The RHI Inquiry
RHI Inquiry

He didn't know whether the minister had been persuaded to rescind his decision or if it had been done for him.

Based on emails he has seen, he says: "I think the minister was confused as to what the position was as well."

'Rescinding of minister's approval wasn't done by Bell'

Official approval was given by Jonathan Bell to close the RHI scheme on 22 January 2016 but it was rescinded about 20 minutes later.

Asked who was responsible for that, Mr Stewart says it was "clearly not" rescinded by the minister but he isn't pinning it on anyone.

A document being stamped as 'approved'
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He says he has never before or since "remember a submission being uncleared" and it caused "puzzlement" but he feels that DETI's energy boss John Mills was "more suspicious" and viewed it as a "delaying tactic".

Mr Mills told the inquiry last week that he thought there were "very disturbing reasons for it", one of those being that it would "allow people to make applications before closure".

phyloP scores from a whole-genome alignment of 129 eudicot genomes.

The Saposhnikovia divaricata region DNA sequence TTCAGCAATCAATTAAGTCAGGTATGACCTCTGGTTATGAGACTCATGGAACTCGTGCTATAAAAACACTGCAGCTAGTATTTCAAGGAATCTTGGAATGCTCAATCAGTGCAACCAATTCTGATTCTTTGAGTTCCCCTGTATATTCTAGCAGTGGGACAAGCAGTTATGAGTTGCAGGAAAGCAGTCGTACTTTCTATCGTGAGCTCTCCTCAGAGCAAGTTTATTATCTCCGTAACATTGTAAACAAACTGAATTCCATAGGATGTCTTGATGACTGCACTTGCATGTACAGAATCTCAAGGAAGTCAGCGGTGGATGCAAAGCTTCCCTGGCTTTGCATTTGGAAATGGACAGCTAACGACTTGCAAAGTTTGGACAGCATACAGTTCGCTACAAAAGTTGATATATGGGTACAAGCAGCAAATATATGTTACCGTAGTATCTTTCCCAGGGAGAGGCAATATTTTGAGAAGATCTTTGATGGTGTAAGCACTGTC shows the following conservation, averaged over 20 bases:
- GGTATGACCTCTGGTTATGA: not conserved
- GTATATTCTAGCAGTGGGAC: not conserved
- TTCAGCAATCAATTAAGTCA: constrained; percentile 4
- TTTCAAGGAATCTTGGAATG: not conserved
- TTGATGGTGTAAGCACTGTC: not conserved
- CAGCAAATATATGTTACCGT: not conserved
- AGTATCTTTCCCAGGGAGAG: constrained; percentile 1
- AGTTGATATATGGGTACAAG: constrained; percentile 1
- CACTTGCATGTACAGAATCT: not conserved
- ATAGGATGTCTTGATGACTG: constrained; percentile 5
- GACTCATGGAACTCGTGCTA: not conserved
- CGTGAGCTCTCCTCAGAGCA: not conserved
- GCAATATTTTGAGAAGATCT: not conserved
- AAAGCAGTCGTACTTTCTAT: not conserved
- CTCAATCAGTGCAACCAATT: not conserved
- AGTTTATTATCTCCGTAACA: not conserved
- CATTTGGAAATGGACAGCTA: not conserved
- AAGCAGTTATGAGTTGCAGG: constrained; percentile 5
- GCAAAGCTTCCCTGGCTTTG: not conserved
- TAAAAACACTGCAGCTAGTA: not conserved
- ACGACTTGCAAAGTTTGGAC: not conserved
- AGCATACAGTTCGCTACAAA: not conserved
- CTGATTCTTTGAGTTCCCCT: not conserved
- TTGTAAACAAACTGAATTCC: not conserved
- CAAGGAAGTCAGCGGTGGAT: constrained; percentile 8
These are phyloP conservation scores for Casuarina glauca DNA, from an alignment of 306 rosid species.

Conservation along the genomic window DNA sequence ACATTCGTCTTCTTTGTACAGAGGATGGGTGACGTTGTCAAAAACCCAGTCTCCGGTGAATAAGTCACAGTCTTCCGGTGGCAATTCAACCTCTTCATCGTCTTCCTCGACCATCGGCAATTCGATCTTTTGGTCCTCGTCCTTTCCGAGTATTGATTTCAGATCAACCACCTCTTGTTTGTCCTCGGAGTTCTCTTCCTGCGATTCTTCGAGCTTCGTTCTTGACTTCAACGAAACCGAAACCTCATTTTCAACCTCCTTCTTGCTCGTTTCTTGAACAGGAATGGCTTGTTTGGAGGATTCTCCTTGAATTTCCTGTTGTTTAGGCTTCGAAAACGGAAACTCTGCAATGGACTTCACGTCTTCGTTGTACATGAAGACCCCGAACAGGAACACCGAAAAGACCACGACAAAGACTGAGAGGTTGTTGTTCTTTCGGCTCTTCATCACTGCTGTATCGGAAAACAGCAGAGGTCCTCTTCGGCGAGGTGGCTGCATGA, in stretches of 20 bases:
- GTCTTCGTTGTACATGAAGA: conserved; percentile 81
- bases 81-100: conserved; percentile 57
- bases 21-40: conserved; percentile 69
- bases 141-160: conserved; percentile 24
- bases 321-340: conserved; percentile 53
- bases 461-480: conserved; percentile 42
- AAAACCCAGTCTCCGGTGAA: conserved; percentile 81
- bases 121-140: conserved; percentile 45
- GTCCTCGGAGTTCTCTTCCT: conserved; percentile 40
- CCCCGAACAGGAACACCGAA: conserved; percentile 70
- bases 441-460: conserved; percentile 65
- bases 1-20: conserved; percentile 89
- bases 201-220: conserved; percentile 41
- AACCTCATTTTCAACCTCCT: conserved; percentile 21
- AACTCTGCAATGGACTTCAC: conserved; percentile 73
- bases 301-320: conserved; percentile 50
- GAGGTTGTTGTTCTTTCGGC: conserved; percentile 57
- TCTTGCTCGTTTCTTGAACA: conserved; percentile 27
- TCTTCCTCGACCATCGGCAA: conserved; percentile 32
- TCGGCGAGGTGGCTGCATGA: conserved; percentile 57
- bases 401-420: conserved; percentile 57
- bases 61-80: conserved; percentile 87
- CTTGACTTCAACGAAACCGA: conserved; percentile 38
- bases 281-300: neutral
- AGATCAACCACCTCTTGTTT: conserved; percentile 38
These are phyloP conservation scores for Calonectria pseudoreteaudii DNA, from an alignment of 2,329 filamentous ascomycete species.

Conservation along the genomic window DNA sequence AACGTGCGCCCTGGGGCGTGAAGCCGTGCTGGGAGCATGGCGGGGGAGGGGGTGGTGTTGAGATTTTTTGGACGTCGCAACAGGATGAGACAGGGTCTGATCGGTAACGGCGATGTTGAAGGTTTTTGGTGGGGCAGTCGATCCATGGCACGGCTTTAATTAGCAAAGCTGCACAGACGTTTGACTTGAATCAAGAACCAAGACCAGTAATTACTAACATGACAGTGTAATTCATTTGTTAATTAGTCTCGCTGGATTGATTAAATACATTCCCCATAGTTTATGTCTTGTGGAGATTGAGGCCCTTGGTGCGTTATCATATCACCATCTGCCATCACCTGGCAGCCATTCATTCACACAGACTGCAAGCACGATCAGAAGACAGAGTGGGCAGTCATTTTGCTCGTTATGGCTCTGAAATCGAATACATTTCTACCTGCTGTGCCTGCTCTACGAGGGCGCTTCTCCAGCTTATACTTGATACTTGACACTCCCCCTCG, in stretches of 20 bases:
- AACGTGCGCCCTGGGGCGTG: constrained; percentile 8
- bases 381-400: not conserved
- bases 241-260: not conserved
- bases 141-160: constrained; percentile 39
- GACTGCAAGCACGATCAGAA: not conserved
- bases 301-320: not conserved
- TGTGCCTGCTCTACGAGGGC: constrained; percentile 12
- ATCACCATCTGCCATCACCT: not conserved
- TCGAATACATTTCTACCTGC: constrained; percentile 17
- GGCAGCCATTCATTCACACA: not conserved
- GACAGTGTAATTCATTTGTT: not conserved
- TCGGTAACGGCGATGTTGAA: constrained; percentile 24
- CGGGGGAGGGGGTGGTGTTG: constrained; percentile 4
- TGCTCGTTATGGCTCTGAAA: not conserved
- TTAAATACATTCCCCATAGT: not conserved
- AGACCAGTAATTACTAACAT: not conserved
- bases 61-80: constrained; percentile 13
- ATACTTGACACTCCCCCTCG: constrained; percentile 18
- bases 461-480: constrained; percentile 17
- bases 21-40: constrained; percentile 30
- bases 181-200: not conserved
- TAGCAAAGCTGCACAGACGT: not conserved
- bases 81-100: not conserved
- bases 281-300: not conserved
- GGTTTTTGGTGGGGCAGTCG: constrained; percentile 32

The minister's adviser Tim Cairns said the submission was in the hands of "DUP party officers" - Mr Stewart took that to mean that DUP ministerial special advisers, referred to as spads, had it.

'Rush to get RHI closure passed before election'

DETI needed to act quickly to get the scheme closed and a submission was sent to the minister Jonathan Bell on 19 January 2016, advising that a public consultation on the matter should be approved for issue the next day.

voters at a polling station

The department had to get the consultation out quickly in order to allow the legislation to pass before the Northern Ireland Assembly rose for an election in March that year.

The submission was marked "immediate" - Mr Stewart explains that that was necessary in order to get it put straight on to the minister's desk as "too many things are marked 'urgent'".

Time for lunch...

Time to grab a snack and catch some rays - the inquiry returns at 14:00 for the afternoon session.

'Minister recognised RHI was a catastrophe'